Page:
By Tal Orly, CEO and founder of Cogress
The UK housing market has been bruised by both economic and political changes over the past 12 months.The result has been an overwhelming mood of uncertainty. No one really knows what will happen moving forward. Any commentators offering their opinion are doing nothing more than theorising. I have spoken to dozens of agents, researchers, journalists, lenders, financiers, marketing experts, developers, architects and people on the street and each has a different take on the market. The media has conflicting reports, with prices up one day and the market on the verge of collapse the next. It is becoming increasingly apparent that we are entering the unknown.
Uncertainty does not have to be synonymous with negativity, but it does slow down trading activity. For example, a vendor may one day decide to sell their property as they believe that the timing and the pricing is right, but the next day an outside influence disrupts the long-term trajectory of the market. The vendor is now not sure whether or not the timing and pricing is right after all. So what do they do? Typically, the answer is nothing. They decide to hold tight, wait for the dust to settle and see what the result is 6-12 months down the line.
The knock-on effect of this ‘waiting’ period is what causes the downturn in the market. House prices may not fall; in fact, they may even continue to rise.However what’s more relevant is that the transaction levels that are suffering. 100 houses may sell in a month at a price of 5% above the previous year, but if 200 houses sold the previous year in the same month, then the flow of trade has dramatically dipped, this slowdown on trade creates a drop-off in the market. After a while the market reaches a breaking point and prices start to decrease.
In a recent Knight Frank report, it showed that the price drop has become most prominent in prime central London. In fact, it showed a direct correlation between the initial price and its later drop. Annual price change for £1m to £2m properties was -1.4%, for £2m to £5m it was -2.3%, for£5m to £10m it was -3.75% and for £10m+ it was -3%. Interestingly, the price of £10m+ properties has been less affected than the £5m to £10m. This is because the super-wealthy, in particular super-wealthy foreign buyers, have been more immune to change.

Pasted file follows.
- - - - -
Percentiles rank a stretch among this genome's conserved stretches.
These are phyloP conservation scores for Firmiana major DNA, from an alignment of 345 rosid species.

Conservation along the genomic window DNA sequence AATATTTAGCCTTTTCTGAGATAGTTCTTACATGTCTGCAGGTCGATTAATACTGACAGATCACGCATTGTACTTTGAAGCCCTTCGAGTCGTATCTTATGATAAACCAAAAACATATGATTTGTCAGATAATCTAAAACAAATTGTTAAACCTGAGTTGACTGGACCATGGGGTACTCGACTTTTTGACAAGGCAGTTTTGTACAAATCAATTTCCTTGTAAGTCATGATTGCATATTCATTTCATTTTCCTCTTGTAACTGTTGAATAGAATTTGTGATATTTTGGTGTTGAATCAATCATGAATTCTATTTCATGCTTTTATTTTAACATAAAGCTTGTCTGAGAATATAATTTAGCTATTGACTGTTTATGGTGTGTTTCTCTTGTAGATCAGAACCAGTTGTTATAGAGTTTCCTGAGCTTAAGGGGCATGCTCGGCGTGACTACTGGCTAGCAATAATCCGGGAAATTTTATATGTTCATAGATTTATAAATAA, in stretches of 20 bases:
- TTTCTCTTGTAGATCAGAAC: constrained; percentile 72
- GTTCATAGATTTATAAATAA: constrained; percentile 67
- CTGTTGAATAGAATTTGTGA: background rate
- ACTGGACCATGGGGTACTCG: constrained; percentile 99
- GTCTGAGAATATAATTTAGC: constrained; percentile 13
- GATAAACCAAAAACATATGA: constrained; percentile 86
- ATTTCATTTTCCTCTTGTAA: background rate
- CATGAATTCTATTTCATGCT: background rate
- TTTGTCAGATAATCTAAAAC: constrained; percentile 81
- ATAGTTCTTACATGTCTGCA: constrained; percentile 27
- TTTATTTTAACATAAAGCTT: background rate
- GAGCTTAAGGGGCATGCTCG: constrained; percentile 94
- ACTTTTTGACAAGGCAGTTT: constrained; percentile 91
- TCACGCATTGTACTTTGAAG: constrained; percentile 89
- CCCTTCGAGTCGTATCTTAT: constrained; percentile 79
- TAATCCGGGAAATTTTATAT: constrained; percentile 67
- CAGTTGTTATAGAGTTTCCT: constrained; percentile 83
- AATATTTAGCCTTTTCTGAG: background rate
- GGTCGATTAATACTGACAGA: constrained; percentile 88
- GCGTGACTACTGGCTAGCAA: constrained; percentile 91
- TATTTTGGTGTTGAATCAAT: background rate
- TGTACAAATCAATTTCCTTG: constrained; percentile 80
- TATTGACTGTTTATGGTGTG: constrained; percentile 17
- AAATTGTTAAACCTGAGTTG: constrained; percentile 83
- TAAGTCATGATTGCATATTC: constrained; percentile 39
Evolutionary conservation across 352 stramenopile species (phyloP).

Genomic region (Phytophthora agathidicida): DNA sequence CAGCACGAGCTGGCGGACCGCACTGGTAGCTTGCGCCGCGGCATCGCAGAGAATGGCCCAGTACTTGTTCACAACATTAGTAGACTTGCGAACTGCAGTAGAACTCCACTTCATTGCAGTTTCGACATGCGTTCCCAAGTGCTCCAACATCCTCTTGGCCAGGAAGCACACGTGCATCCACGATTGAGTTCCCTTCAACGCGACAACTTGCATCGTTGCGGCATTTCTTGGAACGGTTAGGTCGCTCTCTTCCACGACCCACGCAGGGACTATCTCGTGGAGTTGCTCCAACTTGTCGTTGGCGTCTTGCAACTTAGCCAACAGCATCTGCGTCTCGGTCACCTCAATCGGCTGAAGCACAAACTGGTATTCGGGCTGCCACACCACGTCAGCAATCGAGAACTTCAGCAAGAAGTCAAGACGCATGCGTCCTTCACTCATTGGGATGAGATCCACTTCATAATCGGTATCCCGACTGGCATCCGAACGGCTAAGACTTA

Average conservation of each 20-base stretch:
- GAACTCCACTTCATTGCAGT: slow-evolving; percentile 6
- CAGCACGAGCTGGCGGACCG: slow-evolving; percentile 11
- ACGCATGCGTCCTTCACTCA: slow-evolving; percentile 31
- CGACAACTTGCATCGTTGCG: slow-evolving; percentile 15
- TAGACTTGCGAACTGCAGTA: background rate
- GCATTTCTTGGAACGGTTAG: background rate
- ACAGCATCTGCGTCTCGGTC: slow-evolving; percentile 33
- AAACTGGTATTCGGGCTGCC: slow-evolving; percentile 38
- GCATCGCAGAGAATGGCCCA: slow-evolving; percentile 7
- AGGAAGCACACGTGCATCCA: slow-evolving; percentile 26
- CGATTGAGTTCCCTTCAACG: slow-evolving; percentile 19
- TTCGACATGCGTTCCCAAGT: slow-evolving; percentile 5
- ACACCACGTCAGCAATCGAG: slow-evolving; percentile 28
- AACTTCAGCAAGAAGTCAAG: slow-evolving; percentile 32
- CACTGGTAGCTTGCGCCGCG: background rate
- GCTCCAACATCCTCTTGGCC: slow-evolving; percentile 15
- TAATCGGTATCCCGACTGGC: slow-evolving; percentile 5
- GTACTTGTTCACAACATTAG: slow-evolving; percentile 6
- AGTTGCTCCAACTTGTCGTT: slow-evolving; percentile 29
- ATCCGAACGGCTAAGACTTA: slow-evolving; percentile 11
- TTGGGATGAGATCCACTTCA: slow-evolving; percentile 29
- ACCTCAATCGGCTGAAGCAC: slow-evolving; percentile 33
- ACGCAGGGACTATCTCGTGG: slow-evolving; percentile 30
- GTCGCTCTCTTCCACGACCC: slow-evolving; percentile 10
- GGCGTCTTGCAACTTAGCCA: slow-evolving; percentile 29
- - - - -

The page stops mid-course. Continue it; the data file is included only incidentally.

Moving forward, developers and investors have had to take stock of their position in the market and look for alternative locations and opportunities. Knight Frank’s report shows that the sub-£1m market has witnessed a 0.6% increase in prices from last year. More importantly, the trade levels at this level were less affected. Not only is there a significantly larger percentage of buyers at this level, but also the stamp duty levels in that bracket are not impacted. Stamp duty is actually cheaper in the sub-£1m market than it was a year ago.
As a result, this level of the market has become the new hotspot. Banks are more willing to lend on the sub-£1m market, valuations are more likely to hold up and most of all, sales trade is much more buoyant. In all categories the risk is significantly lower.
This all comes down to capital value. The buyer on the street doesn’t look at price per square foot, they look at the capital value. A spacious 1,200 sqft two bedroom flat in central London in 2013-14 could have sold for £1.2m at a rate of £1,000/sqft. However, the current market won’t pay that. Therefore developers aren’t building 1,200 two-bedroom flats any more. They are building smaller flats. They need to get the capital value down and sell a smaller 900sqft two bedroom flat for £900k. The price per square foot holds up at this price bracket and we are seeing this across the whole capital. The focus is on: smaller units, higher volume and lower capital value.
The result of this is the need for expertise. Investors need to have confidence in their investments. This confidence can only come from a deep understanding of the foundations of the property industry. While some projects and deals may be shaken by the Brexit shockwaves, those whose knowledge has deep roots in the market will continue to find intelligent opportunities.